Author: TheGingerLeprechaun PM
What's real? What's not? Leo's entire existence has been contained within four walls. Alone, with only a Voice inside his head for company, he longs for escape. Throughout his imprisonment Leo becomes obsessed with by the elusive presence of The Voice, suddenly personified in the form of a man wandering the streets of his world. Can Leo find him in time? Please R&R:Rated: Fiction K+ - English - Supernatural/Adventure - Chapters: 4 - Words: 6,243 - Reviews: 5 - Favs: 2 - Follows: 3 - Updated: 08-08-12 - Published: 05-08-12 - id: 3020849
|A+ A- Full 3/4 1/2 Expand Tighten|
A/N: First of all, a BIG thank you to everyone who read, reviewed, favourited, and followed this story. You guys are all AMAZING:D Sorry for taking so long to update... I've just kind of been caught up with swimming and all that jazz:/anyways... here's the next chapter. Enjoy! xx
Being crazy was definitely overrated. Any preconceptions Azey had once had about being kept in a mental ward were immediately and rather violently shattered upon entering the Glass Walls.
She began with the first, and rather obvious one. Kept was no exactly the right verb to describe her situation. Imprisoned, caged, and incarcerated were more like it.
Second: A mental ward was supposed to be a place for recovery. That inherently meant nice, warm rooms, kind doctors, gentle nurses, and creative space. Big, sweeping glass windows were a definite plus.
Which, of course, brought her to her third point: the Glass Walls was in fact a giant metal box. Not, in any way, glass at all.
The walls themselves were just concrete, metal, more concrete, and more metal. Thick; that much was certain, but more importantly than that, they were imposing. Sometimes, Azey found, a wall could be made of paper and people would still cower behind it, deterred by the appearance rather than its width. In any case, these walls were not going to be destroyed anytime soon; giant, solid, grey concrete tended to have that effect on people.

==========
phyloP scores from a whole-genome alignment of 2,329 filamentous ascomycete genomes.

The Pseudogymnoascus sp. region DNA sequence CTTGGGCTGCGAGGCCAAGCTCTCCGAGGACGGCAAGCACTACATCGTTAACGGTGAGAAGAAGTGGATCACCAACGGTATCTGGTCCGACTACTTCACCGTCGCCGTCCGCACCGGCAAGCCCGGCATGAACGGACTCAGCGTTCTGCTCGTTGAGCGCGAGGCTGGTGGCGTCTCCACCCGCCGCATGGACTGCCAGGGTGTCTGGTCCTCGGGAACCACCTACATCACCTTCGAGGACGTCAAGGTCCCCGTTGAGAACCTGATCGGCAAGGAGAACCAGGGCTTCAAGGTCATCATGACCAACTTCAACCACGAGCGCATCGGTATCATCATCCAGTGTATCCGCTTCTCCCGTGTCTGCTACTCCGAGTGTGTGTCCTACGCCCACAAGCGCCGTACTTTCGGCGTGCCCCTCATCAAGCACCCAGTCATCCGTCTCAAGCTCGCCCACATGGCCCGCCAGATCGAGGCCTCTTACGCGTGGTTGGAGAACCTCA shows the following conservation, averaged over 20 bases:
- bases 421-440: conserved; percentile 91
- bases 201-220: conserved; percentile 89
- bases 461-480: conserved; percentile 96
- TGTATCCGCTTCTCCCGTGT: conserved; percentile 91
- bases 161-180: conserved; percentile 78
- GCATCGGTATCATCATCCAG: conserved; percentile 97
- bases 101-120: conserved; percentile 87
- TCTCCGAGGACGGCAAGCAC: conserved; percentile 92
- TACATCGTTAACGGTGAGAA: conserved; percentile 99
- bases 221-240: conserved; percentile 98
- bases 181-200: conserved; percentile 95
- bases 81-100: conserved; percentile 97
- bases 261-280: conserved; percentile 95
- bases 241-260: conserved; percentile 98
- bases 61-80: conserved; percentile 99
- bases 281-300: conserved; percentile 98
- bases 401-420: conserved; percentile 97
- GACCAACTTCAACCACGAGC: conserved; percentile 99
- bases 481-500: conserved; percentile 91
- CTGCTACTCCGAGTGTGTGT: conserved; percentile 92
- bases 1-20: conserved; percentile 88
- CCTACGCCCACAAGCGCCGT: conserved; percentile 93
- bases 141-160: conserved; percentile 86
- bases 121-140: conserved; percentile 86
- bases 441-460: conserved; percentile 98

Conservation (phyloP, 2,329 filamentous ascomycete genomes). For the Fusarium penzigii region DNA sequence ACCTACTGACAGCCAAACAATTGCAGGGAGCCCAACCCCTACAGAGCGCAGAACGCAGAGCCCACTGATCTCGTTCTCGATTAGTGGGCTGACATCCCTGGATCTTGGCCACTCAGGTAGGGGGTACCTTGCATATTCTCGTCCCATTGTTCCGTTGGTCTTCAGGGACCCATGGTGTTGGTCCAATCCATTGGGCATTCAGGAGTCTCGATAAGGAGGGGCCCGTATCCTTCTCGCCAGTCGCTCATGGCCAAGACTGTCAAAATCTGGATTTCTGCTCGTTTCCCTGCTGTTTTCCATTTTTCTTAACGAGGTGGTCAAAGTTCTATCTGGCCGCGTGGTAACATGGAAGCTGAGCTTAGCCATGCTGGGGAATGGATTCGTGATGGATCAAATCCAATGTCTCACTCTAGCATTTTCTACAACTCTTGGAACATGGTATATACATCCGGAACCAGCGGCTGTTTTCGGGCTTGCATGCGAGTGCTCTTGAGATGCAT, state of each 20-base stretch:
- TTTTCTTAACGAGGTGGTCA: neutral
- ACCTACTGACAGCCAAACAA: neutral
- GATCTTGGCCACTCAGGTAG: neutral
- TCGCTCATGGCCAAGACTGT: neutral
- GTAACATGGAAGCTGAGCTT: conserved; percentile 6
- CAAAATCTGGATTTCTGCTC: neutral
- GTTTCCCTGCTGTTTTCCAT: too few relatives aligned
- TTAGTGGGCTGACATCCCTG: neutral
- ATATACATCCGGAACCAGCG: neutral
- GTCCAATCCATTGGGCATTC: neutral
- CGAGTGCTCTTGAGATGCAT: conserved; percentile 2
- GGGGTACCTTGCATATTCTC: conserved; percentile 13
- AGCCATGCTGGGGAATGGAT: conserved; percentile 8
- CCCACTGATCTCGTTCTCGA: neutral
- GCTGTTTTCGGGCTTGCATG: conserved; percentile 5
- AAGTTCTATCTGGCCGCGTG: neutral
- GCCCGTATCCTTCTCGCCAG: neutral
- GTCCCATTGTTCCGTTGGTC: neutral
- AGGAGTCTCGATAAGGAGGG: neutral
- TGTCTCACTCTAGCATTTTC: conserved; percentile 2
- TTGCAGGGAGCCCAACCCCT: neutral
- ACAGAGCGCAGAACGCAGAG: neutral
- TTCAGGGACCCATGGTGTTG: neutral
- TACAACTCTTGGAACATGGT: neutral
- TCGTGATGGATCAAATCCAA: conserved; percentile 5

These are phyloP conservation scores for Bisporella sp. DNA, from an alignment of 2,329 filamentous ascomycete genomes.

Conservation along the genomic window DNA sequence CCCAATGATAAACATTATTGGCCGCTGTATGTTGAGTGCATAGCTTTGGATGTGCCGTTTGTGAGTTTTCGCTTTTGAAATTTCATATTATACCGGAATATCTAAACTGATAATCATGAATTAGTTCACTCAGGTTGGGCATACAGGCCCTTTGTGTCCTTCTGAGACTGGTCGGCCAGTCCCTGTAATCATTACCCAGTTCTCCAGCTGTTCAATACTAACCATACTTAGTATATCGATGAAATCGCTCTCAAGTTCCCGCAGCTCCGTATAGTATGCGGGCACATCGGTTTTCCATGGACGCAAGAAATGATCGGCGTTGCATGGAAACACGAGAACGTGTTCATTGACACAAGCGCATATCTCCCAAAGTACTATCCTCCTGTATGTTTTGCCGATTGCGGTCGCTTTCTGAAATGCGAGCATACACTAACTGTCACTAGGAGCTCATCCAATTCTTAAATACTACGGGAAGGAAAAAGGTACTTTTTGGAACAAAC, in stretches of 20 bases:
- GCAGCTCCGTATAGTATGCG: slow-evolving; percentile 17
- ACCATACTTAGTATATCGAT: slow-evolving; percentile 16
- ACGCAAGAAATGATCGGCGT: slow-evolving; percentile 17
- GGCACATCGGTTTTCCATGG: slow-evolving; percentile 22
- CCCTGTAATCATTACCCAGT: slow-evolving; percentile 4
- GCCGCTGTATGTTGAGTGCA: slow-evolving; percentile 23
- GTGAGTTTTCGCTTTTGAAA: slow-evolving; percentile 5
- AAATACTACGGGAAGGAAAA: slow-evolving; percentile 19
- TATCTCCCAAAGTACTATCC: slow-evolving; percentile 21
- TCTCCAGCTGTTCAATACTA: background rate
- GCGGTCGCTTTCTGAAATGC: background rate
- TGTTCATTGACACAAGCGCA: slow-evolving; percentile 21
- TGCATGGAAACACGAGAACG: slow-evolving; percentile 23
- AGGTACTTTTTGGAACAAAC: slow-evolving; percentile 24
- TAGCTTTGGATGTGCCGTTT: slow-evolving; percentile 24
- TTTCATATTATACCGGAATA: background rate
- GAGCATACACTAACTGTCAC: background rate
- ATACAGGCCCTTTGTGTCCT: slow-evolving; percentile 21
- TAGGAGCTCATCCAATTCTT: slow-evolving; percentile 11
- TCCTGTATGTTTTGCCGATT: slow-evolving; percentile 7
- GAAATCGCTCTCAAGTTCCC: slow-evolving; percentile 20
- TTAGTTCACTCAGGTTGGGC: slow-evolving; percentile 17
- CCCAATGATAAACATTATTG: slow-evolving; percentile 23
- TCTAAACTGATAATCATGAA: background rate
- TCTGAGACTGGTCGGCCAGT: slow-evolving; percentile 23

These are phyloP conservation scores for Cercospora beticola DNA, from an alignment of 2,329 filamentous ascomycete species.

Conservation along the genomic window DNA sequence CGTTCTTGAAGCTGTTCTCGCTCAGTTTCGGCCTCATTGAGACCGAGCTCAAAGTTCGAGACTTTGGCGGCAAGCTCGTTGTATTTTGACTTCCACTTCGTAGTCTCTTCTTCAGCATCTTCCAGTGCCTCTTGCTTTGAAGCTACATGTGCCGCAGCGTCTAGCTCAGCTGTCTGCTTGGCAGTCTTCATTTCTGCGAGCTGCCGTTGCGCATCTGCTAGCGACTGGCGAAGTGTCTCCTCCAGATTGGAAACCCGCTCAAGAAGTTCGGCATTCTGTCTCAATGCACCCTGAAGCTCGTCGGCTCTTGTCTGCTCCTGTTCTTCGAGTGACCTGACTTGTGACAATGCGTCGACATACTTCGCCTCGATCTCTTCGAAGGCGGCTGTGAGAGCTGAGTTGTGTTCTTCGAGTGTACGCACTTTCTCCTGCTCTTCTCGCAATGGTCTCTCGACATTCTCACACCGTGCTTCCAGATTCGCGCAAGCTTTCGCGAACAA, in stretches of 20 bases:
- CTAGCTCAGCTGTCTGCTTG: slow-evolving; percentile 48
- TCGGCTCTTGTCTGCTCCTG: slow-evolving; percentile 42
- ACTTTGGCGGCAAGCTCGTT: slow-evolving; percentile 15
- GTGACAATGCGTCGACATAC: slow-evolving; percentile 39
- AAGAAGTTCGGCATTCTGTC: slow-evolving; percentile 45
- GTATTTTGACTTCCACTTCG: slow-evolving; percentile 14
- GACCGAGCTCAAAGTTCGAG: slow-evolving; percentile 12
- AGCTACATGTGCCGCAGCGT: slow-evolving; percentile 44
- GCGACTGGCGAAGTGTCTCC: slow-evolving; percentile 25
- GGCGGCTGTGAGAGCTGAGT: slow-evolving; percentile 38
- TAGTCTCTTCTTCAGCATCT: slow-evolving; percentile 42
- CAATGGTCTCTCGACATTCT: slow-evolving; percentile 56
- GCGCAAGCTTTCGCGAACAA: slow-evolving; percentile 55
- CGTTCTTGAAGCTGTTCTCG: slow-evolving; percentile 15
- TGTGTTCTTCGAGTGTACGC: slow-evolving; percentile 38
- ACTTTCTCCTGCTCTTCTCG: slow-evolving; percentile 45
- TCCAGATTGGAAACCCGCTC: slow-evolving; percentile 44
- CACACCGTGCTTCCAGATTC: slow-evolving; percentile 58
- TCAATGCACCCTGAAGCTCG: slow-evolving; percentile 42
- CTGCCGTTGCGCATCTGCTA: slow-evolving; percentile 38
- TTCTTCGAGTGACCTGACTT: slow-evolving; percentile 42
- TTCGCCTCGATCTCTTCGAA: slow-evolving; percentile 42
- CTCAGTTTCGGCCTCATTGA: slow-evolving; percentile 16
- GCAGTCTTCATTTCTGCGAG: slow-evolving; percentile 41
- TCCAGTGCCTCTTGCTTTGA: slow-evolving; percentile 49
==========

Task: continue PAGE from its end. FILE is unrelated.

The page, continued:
But maybe, Azey decided, it was better this way. Maybe this way she couldn't see outside, see everyday people doing their everyday things walking around their everyday places.
Maybe this way, she wouldn't realize just how close she was to freedom.
It was this very sense of freedom; a giant, heavy force that enveloped the building and threatened to cave its fickle walls in, that Azey yearned for. She yearned for the beautiful implosion which would shatter the 'Glass' walls into a thousand tiny shards, and let the gentle breeze of freedom into its stifling innards. She pictured it, clearly, in her mind; standing outside, atop crooked rubble and spider-web glass, sucking freedom into her starving lungs with avidity and hunger.
But then again, these walls weren't made of glass. They were concrete, and concrete was strong; held together by glue made of lies and set upon a foundation of despair.
Most people, at the very least, would be frightened. The lies would worm their way through their ears and replace the truth in their brains. The despair would slowly settle into their hearts, weighing down on any lingering hope until hope was a tiny crushed pinprick near the soles of their feet.
But Azey was not 'most people'.
Lies? Please- look it up in a dictionary and you could find her name written right under it. Azey breathed, ate, and lived one giant lie. At first, she had to admit, it'd been hard. Learning to lie was no easy task. Face straight, voice tremble-free, hands still.
The first liar in her life had been her mother. Of course, she hadn't been all that good at it, but at the age of five Azey was too young to know it.
"Azey, he just left us, that's all," she used to say when the little girl tugged on the hem of her skirt, eyes wide and asking about what had happened to her father.
"Don't be afraid, they're friends," her mother said when Azey asked her about the tall, hat stand-like men with the dark coats gathered around the kitchen table one day.